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Trinity Sunday: on not explaining the doctrine

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Trying to explain the Christian doctrine of the Holy Trinity is like trying to pour the sea into a hole in sand, using only a small bucket.

That bucket could never contain the whole mystery of the one God, who is Creator, Redeemer and Life-Giver.

Here's a story I like for Trinity Sunday:
A child dug a hole in a beach. She ran to the sea, filled her beach bucket with water and excitedly brought it back to fill the hole. The water gradually seeped into the sand and disappeared. Undaunted, she went back for more. The same thing happened. Over and over again she ran to the sea, filled her bucket and poured water into the hole. In spite of all her efforts she discovered that she couldn’t fill the hole.
The child began to cry. Her father comforted her and pointed out that the tide was coming in and this would change things. Her father helped her dig a channel towards the sea, so that with the incoming tide, the water would flow into the hole and fill it.
Those of us who think about such thin…

Resisting God

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Yesterday in my post for Ascension Day I linked to the prayer initiative 'Thy Kingdom Come'.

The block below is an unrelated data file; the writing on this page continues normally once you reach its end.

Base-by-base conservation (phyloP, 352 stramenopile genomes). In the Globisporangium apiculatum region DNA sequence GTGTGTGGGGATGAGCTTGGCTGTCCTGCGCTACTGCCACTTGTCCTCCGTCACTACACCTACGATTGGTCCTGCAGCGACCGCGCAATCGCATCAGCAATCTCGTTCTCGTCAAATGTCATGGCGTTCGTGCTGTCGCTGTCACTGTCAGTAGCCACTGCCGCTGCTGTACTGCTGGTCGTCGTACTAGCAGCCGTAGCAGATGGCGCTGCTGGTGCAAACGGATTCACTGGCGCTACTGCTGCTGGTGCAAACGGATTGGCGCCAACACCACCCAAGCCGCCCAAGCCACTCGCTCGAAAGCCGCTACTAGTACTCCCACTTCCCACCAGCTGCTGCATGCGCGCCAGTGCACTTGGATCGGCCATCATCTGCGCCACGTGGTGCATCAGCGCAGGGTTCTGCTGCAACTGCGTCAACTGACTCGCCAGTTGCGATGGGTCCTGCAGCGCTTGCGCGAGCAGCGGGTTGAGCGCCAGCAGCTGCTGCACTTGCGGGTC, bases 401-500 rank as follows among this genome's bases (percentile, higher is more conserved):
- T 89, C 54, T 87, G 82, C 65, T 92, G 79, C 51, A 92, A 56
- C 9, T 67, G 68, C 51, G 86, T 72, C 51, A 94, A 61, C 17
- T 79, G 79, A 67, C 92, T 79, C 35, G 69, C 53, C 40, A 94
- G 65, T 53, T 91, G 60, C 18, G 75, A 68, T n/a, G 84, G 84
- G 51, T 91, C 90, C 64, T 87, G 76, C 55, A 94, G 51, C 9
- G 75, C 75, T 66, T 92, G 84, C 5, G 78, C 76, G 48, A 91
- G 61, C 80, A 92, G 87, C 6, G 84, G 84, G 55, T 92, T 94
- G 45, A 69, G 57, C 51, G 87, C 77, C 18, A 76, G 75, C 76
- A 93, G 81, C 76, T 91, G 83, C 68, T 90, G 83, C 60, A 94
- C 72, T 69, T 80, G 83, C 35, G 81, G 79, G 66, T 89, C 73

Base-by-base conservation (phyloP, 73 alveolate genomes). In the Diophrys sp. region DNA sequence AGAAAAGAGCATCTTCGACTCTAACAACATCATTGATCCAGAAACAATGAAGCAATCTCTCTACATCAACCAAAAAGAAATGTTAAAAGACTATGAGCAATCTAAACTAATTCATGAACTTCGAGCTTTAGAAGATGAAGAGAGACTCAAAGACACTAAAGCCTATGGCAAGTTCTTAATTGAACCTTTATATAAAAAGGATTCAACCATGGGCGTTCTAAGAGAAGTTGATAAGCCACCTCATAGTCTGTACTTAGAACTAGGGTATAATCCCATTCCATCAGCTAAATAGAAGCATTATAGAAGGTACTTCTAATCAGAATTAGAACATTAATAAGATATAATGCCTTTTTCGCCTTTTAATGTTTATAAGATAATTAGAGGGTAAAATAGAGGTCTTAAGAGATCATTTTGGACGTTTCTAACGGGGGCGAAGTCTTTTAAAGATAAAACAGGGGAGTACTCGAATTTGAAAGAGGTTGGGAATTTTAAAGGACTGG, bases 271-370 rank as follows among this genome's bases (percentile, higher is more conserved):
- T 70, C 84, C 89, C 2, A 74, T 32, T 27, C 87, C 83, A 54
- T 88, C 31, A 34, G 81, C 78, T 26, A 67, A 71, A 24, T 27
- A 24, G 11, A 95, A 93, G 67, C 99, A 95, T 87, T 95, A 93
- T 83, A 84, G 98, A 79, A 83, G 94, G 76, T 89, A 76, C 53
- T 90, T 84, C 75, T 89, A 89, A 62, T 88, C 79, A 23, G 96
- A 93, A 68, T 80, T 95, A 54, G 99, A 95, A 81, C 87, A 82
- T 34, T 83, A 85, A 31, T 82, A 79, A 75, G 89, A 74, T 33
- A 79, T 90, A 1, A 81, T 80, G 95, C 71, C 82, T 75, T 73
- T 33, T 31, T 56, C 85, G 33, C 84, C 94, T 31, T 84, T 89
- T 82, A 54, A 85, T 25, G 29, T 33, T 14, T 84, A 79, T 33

'Thy Kingdom Come' is an international and ecumenical call to prayer, for Christians to join together in the 10 days from Ascension Day to Pentecost to pray for more people to come to know Jesus Christ.

It was Jesus who taught his followers to pray 'Thy Kingdom come'. When we pray that prayer we are asking for God's rule of love, justice and peace to be made as real on earth as it is in heaven. It is not something we can pray regularly without seeing that changes need to be made, not only in the world 'out there' or in 'those people', but changes in ourselves as followers of Jesus.

One of the reasons we may find it hard to pray, or may avoid prayer, is our unwillingness to allow God to transform us to become more like Jesus, whose life on earth so perfectly embodied the values of God's kingdom. If you don't know what those values are, then take …

Ascension Day 2018

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Ascension Day often passes unnoticed, even by many Christians.

It falls on the Thursday of the 6th week of the Easter season, 10 days before Pentecost Sunday.

Like Easter it is a move-able feast and lacks the commercial reminders that alert people to the date of Easter Sunday. 

Ascension Day recalls the last of the resurrection appearances of Jesus to his disciples. So it could be seen as an ending. But as with most endings it also marks a beginning.

The stained glass image at the head of this post shows the disciples, including Jesus' mother Mary looking up after Jesus disappeared from their sight. They could not stay there. They had to return from the quiet place to the bustle of the city where they did indeed find him to be still with them, but in a new way.
Ascension Day celebrates not the absence of Jesus but his presence, no longer confined to time, space or a particular locality of ancient Palestine. Jesus is present and potentially available by his Holy Spirit to all people eve…